As always, we continue to closely monitor our cost structure to protect our margin profile in these periods of lower volumes. As a predominantly long-cycle business, it is critical that we retain the domain expertise and technical know-how to ensure that we capitalize on project opportunities as they become increasingly available. Moving to the bottom line. We reported a net loss of $2 million in the quarter compared to net income of $3.5 million in the prior year. The decline was the result of lower earnings driven by the decrease in revenues and gross profit amid the current environment of adverse market conditions. We ended the quarter with $129 million of cash and short-term investments and essentially 0 debt as we retain our strong liquidity position, which offers us continued flexibility to manage through this down cycle. As I mentioned earlier, new orders in the third quarter were an encouraging bright spot, totaling $103 million.

That compares to the second quarter total of $89 million and $91 million of new orders in the first quarter of 2021. While new orders remain lower than what we ultimately aim to achieve, we view the $103 million this quarter as an important step in the right direction. We ended the quarter with backlog totaling $426 million, which is roughly 3% lower than the second quarter. It is also lower when compared to the $532 million backlog at the end of the comparable period last year though that number was benefited by the largest-ever award in Powell's history during the second quarter of fiscal 2020. The increase in our third quarter orders was accompanied by robust quoting activity, supporting both new projects along with request to update pricing for several projects, mostly within our core oil, gas and petrochemical markets that were previously delayed at the start of the COVID pandemic.

We view this as an additional positive step for the longer-term recovery process of our end markets. Overall, our financial results remain challenged by industry conditions. However, I remain pleased with the level of execution across our operations. We have a strong focus on driving efficiencies and project execution at Powell as well as working closely with our customers. Looking forward, we continue to believe the economics of natural gas will offer favorable opportunities in the LNG, gas pipeline and gas-to-chemical process industries for the foreseeable future. As the world transitions to cleaner energy sources, we are actively participating in the development and planning of projects in the renewable markets of biofuels and biodiesel, carbon capture and sequestration as well as the early stages of hydrogen and related projects.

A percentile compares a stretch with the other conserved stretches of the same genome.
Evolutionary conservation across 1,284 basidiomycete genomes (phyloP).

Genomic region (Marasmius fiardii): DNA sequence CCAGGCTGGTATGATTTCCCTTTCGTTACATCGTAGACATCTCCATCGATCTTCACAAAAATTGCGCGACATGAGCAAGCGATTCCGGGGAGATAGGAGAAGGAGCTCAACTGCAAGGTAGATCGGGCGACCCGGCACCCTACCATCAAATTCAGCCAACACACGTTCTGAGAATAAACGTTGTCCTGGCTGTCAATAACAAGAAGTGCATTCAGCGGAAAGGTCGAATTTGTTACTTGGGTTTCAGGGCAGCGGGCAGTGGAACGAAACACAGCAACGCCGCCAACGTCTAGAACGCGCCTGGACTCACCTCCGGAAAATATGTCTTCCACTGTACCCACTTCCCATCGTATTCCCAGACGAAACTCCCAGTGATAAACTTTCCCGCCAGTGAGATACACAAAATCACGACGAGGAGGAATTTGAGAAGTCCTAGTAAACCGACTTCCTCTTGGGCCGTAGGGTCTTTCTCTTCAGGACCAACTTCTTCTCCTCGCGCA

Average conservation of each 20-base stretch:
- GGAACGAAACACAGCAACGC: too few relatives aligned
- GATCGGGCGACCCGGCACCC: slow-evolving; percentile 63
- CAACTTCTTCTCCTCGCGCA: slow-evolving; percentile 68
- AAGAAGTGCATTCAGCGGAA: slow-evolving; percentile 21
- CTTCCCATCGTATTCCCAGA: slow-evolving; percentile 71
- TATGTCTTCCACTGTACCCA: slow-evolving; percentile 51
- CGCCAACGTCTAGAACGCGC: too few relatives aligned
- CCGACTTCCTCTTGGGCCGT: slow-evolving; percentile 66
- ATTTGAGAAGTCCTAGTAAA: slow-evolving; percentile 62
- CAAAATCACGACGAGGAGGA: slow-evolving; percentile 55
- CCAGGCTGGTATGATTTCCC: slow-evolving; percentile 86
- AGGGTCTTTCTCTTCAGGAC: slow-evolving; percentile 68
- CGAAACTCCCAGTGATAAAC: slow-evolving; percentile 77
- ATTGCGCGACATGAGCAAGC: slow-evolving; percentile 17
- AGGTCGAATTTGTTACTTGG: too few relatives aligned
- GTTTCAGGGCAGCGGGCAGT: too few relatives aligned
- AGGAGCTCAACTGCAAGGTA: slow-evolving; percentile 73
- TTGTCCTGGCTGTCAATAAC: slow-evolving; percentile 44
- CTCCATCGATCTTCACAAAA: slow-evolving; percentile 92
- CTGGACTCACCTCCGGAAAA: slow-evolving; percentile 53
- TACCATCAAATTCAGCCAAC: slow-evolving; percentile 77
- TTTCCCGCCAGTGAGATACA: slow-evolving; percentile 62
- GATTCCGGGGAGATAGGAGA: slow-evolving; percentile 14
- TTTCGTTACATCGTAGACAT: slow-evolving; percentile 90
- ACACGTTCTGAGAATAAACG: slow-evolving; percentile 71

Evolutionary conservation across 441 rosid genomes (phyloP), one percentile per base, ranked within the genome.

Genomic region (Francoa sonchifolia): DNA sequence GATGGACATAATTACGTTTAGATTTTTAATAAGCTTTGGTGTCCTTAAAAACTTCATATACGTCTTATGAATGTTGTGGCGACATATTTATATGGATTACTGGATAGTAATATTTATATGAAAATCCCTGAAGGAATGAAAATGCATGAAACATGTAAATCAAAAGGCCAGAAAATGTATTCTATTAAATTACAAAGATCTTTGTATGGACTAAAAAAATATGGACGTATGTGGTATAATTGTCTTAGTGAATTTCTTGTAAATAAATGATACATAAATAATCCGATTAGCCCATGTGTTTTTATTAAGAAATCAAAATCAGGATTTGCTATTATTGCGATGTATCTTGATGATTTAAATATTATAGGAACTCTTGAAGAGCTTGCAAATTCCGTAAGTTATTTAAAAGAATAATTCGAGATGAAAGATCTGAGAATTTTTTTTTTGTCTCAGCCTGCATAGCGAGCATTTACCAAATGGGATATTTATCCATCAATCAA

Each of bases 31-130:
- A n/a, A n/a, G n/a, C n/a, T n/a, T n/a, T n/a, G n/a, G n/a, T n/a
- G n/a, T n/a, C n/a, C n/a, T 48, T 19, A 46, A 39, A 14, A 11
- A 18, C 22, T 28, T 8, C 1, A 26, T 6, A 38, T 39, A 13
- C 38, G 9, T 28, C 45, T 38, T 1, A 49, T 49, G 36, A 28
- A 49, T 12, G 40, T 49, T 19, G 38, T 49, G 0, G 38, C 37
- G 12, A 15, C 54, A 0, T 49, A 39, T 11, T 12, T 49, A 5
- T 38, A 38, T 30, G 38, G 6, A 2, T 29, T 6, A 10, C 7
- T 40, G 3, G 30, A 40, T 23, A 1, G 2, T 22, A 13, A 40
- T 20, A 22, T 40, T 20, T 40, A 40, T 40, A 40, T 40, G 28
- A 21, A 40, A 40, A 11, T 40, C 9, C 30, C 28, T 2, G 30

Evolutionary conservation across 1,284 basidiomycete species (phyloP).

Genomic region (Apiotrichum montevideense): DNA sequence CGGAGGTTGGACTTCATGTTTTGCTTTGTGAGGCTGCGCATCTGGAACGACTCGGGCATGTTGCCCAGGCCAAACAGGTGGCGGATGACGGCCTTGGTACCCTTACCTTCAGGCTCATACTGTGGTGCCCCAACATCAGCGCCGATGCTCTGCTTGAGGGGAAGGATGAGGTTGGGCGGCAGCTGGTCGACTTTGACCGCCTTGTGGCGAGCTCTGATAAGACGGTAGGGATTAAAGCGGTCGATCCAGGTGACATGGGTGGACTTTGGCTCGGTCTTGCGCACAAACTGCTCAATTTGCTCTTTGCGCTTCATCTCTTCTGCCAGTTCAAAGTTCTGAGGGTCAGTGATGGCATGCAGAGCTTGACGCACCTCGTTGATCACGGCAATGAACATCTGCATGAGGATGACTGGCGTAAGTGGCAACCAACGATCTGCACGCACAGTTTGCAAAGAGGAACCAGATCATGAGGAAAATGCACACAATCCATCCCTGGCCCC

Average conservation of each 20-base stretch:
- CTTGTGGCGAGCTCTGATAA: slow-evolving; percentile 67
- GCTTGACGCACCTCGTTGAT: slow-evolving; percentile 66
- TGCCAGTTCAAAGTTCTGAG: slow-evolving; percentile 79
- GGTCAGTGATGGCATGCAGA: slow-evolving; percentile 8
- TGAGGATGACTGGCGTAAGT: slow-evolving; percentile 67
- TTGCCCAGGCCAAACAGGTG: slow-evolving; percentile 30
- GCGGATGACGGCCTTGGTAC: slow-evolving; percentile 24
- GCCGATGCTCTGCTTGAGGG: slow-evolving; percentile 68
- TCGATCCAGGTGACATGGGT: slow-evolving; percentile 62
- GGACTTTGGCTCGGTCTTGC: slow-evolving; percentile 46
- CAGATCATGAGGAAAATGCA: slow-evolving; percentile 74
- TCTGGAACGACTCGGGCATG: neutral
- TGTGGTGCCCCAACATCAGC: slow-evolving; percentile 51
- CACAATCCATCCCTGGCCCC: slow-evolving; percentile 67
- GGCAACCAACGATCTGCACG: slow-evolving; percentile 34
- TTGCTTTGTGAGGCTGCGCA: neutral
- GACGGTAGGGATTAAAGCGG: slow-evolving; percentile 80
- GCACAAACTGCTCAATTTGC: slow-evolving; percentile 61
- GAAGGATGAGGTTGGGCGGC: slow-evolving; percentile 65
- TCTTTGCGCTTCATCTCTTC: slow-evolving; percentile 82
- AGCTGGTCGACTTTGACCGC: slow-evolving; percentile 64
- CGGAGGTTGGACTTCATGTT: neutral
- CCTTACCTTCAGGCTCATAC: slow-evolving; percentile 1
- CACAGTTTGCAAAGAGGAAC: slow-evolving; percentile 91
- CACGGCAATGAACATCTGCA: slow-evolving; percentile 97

Obviously, these renewable markets and technologies are still developing and a bit distant, but are exciting and offer an opportunity to leverage Powell's products and solutions. Additionally, we also continue to monitor the possibility of tightened environmental regulations that may require additional investment in existing infrastructure. Effectively competing in these many new and growing markets requires a history of operational excellence as well as an ability to continuously develop new and innovative technologies. We remain committed to our research and development activities, and throughout our fiscal 2021, we have continued to innovate. Recent accomplishments include a new, unique design for an underground distribution switch specific to the need of one of our utility customers. This new underground switch will meet or exceed operational specifications, while providing an upgrade path to replace aging infrastructure in the distribution network.

We are always working to ensure Powell's products are the safest in the industry. And this year, we added new remote racking technology to our Power/Vac line of breakers and switchgear. This enhancement further increases operator safety and will benefit all of the markets that we compete, including our OEM customer base. And last, we continue to build out our suite of digital asset management sensors. In fiscal 2021, we released the latest in a suite of sweat sensors to help our customers move to an event-based maintenance strategy. We believe that digital technologies will continue to play a larger role in the future of electrical distribution, helping all of our customers achieve higher operating performance from their invested capital while also serving as an enabling technology to help achieve carbon reduction goals. Overall, we are encouraged by some of the trends that we saw in the third quarter.

However, we are remaining somewhat cautious as it will certainly take more time to understand the direction of our customers' capital spending plans. In the meantime, our financial position and deep expertise enables us to weather periods of lower volume. Additionally, the core elements of our history and foundation remain important attributes as we continue to be a partner of choice for critical electrical infrastructure delivered on time and on budget. Reiterating our key focus areas as we enter the final quarter of our fiscal year. First and foremost is the health and safety of our employees, customers and suppliers. Second, we remain focused on maintaining our solid execution performance to meet the high expectations that our customers have come to expect from Powell. Next is the continuous evaluation of our current cost structure, supply chain and resource planning to optimize operations across the geographies and markets that we serve.